Stories about: zebrafish

New research on blood stem cells takes root

Word cloud of words associated with hematopoietic stem cells and blood development.
The demand for hematopoietic stem cell transplants is rising. But how can we get more cells? (Text from Bryder D, Rossi DJ and Weissman IL. Am J Pathol 2006; 169(2): 338–346.)
You need a lot of hematopoietic stem cells to carry out a hematopoietic stem cell transplant, or HSCT. But getting enough blood stem cells can be quite a challenge.

There are many HSCs in the bone marrow, but getting them out in sufficient numbers is laborious—and for the donor, can be a painful process. Small numbers of HSCs circulate within the blood stream, but not nearly enough. And while umbilical cord blood from newborn babies may present a relatively rare but promising source for HSCs, a single cord generally contains fewer cells than are necessary.

And here’s the rub: The demand for HSCs is only going to increase. Once a last resort treatment for aggressive blood cancers, HSCTs are being used for a growing list of conditions, including some solid tumor cancers, non-malignant blood disorders and even a number of metabolic disorders.

So how do we get more blood stem cells? Several laboratories at Boston Children’s Hospital and Dana-Farber/Boston Children’s Cancer and Blood Disorders Center are approaching that question from different directions. But all are converging on the same end result: making more HSCs available for patients needing HSCTs.

Read Full Story | Leave a Comment

Zebrafish make a big splash

If you look at the range of research models available to scientists today (from fungi to flies to mice and larger), one little guy stands out – a tropical freshwater fish from the rivers of Bangladesh called the zebrafish. While it may be small, this fish is having a big impact on medical science, especially in genetics, stem cell biology, and drug screening, as covered in today’s Wall Street Journal.

As we’ve mentioned previously on Vector, the zebrafish is swimming its way into many research programs, both here at Children’s Hospital Boston and across the country. As a model, they are quite attractive to researchers, in part due to their small size, their fecundity, and their surprising similarities to us (from a genetic standpoint, that is).

Richard White, who works with Leonard Zon in the Stem Cell Program at Children’s Hospital Boston, offers up an explanation for the fish’s popularity:

Read Full Story | Leave a Comment

From fish to people – first drug ID’d in zebrafish crosses a milestone

A recent clinical trial brings the drug FT1050 one step closer to becoming the first drug identified with the help of zebrafish (above) to make it to patients. (Soulkeeper/Wikimedia Commons)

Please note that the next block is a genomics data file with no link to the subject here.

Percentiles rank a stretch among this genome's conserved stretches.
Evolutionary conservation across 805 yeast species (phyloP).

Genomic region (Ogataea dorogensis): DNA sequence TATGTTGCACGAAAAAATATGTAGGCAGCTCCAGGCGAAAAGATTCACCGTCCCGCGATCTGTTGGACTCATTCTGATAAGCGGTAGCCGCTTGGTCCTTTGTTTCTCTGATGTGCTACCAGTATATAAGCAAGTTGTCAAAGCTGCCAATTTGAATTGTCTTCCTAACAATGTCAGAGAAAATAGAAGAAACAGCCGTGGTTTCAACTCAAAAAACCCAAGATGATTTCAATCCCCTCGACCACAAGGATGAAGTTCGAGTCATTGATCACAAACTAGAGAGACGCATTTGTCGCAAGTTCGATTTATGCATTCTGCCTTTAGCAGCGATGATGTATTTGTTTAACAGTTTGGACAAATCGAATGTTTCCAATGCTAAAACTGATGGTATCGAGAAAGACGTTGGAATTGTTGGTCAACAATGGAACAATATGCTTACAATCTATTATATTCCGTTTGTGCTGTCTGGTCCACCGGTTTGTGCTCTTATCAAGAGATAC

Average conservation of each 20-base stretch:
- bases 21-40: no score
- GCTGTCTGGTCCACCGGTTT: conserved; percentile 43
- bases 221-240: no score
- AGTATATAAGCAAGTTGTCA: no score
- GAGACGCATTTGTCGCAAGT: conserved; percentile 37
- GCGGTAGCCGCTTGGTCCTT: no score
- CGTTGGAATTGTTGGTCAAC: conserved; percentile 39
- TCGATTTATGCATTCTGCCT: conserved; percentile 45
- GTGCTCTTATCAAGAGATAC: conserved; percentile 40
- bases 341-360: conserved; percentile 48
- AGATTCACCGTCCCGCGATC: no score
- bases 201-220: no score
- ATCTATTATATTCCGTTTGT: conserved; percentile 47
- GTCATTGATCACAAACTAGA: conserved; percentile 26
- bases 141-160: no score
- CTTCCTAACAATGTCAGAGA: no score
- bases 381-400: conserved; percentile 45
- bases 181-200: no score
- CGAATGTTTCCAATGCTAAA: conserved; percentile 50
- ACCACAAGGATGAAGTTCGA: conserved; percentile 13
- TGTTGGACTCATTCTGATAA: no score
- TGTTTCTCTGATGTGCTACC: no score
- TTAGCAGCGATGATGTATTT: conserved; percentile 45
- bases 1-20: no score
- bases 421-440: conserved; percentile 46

In 2007, working with zebrafish, Leonard Zon and his team in Children’s Stem Cell Program made an unexpected discovery: That a drug originally developed to treat stomach ulcers could boost the production of blood stem cells, by about four-fold.

That drug – FT1050, a chemical variant of a fatty, hormone-like molecule called prostaglandin E2 (PGE2) – recently crossed a major milestone: the successful conclusion of a Phase I clinical trial. Led by Zon’s colleague Corey Cutler, a clinical researcher at Dana-Farber Cancer Institute, the trial aimed to determine the drug’s safety as a way of helping patients who receive umbilical cord blood stem cell transplants recover their immune function more quickly.

The trial brings the FT1050 one step closer to becoming the first drug identified with the help of zebrafish to make it to patients.

Read Full Story | Leave a Comment

The iSpawn: The birds, the bees, and the zebrafish

One of the characteristics that make zebrafish a fantastic model for research is that they spawn…a lot. A healthy female zebrafish can lay upwards of 1,000 eggs each week. By comparison, the mouse, another species widely used in research, may have a single 12-pup litter each month.

Sometimes, though, that isn’t enough. A researcher screening a library of chemicals for potential drugs, for instance, might need tens of thousands of zebrafish embryos, all at the same developmental stage, to have statistically meaningful results.

That researcher could really use the iSpawn.

Read Full Story | Leave a Comment

The fish are biting

The zebrafish (above, in a microtiter well) packs a lot of research punch in a small package.
They’re small, they’re transparent, and they breed at an amazing rate. They may hold the key to understanding the genetics of many human diseases. And they may help scientists discover new drugs – quicker and cheaper. Oh, and they’re fish.

The zebrafish (Danio rerio to the taxonomists) is a striped tropical fish, no longer than your pinky finger, that looks like it would be more at home in someone’s aquarium than in a laboratory. But for several reasons, zebrafish are powerful organisms for stem cell, developmental, and genetic research:

  • Despite our distance from zebrafish on the evolutionary tree, they’re surprisingly similar to us from a genetic standpoint.
  • Because of their small size, they can be housed at high densities.
  • Compared to other model organisms like mice, they’re relatively inexpensive to care for.
  • An adult female zebrafish can lay 300 eggs each week. By comparison, a mouse might have a single 12-pup litter each month.
  • Their skin is permeable, so they can absorb drugs directly from the water of their tank.
  • Zebrafish embryos are transparent, offering a window into their bodies; some lines, like Casper, remain transparent through adulthood.
Read Full Story | Leave a Comment